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800 IU Vitamin D does not help heart – meta-analysis Aug 2011

Vitamin D and Cardiovascular Outcomes: A Systematic Review and Meta-Analysis

Mohamed B. Elamin, Nisrin O. Abu Elnour, Khalid B. Elamin, Mitra M. Fatourechi, Aziz A. Alkatib, Jaime P. Almandoz, Hau Liu, Melanie A. Lane, Rebecca J. Mullan, Ahmad Hazem, Patricia J. Erwin, Donald D. Hensrud, Mohammad Hassan Murad murad.mohammad at mayo.edu. , Victor M. Montori
Knowledge and Evaluation Research Unit (M.B.E., N.O.A.E., M.M.F., A.A.A., M.A.L., R.J.M., A.H., P.J.E., M.H.M., V.M.M.), Mayo Clinic, Rochester, Minnesota 55905;
Department of Medicine (K.B.E.), Case Western Reserve University, Metrohealth Medical Center, Cleveland, Ohio 44109;
Division of Endocrinology, Diabetes, Metabolism, Nutrition (J.P.A., V.M.M.), Mayo Clinic, Rochester, Minnesota 55905;
Division of Endocrinology and Metabolism (H.L.), Santa Clara Valley Medical Center, San Jose, California 95128; and D
ivision of Preventive, Occupational, and Aerospace Medicine (A.H., D.D.H., M.H.M.), Mayo Clinic, Rochester, Minnesota 55905

Context: Several studies found association between vitamin D levels and hypertension, coronary artery calcification, and heart disease.

Objective: The aim of this study was to summarize the evidence on the effect of vitamin D on cardiovascular outcomes.

Design and Methods: We searched electronic databases from inception through August 2010 for randomized trials. Reviewers working in duplicate and independently extracted study characteristics, quality, and the outcomes of interest. Random-effects meta-analysis was used to pool the relative risks (RR) and the weighted mean differences across trials.

Results: We found 51 eligible trials with moderate quality. Vitamin D was associated with nonsignificant effects on the patient-important outcomes of death (RR, 0.96; 95% confidence interval (CI), 0.93, 1.00; P = 0.08), myocardial infarction (RR, 1.02; 95% CI, 0.93, 1.13; P = 0.64), and stroke (RR, 1.05; 95% CI, 0.88, 1.25; P = 0.59). These analyses were associated with minimal heterogeneity. There were no significant changes in the surrogate outcomes of lipid fractions, glucose, or diastolic or systolic blood pressure. The latter analyses were associated with significant heterogeneity, and the pooled estimates were trivial in absolute terms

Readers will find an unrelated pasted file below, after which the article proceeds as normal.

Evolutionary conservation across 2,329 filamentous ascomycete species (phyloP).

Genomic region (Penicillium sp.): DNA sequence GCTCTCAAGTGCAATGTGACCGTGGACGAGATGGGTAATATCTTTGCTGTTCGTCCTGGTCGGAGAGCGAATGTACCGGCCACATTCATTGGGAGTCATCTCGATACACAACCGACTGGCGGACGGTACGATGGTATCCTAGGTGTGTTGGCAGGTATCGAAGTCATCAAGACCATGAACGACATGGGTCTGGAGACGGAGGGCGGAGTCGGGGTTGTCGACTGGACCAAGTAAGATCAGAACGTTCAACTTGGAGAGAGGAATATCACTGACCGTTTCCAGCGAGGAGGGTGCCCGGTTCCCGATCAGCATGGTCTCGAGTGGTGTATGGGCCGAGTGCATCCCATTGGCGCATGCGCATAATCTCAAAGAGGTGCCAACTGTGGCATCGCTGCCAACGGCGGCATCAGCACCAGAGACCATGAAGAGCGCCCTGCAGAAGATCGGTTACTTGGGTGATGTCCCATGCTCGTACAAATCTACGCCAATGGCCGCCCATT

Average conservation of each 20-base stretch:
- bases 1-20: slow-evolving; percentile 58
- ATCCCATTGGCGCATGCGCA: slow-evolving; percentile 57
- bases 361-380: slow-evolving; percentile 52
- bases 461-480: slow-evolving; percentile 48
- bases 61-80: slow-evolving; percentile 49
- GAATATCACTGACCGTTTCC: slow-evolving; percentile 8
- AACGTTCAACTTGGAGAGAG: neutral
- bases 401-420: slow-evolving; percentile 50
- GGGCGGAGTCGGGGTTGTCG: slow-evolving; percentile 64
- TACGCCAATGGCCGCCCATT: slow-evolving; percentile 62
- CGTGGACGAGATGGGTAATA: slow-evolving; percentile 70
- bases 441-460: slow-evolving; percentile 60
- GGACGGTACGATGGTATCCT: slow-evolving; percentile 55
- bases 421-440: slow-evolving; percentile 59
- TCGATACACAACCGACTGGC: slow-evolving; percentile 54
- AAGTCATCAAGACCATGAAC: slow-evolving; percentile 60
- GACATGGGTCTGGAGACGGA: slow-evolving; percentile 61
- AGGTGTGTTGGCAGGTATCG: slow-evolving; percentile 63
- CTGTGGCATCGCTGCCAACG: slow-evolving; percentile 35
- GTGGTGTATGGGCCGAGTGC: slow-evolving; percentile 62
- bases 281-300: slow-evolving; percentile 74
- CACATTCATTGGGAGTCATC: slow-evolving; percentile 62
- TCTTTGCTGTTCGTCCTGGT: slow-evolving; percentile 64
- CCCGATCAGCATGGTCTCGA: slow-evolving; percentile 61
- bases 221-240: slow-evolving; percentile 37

Conclusions: Trial data available to date are unable to demonstrate a statistically significant reduction in mortality and cardiovascular risk associated with vitamin D. The quality of the available evidence is low to moderate at best.

Received February 14, 2011. Accepted May 23, 2011.
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PDF is attached at bottom of page

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Note that virtually all of the studies were with 800 IU of vitamin D daily.

800 IU is not enough to make a difference

And, while there were a few studies which might have had enough vitamin D to make a difference,
the studies were all averaged together - The meta-analysis did not care much vitamin D was taken.
Also, did not care Vitamin D2 vs Vitamin D3

See VitaminDWiki

Attached files

ID Name Comment Uploaded Size Downloads
695 Vitamin D and Cardiovascular - 2011.pdf PDF admin 16 Aug, 2011 12:36 148.37 Kb 728
694 Vitamin D and cardiovascular.png table admin 16 Aug, 2011 12:34 152.62 Kb 921
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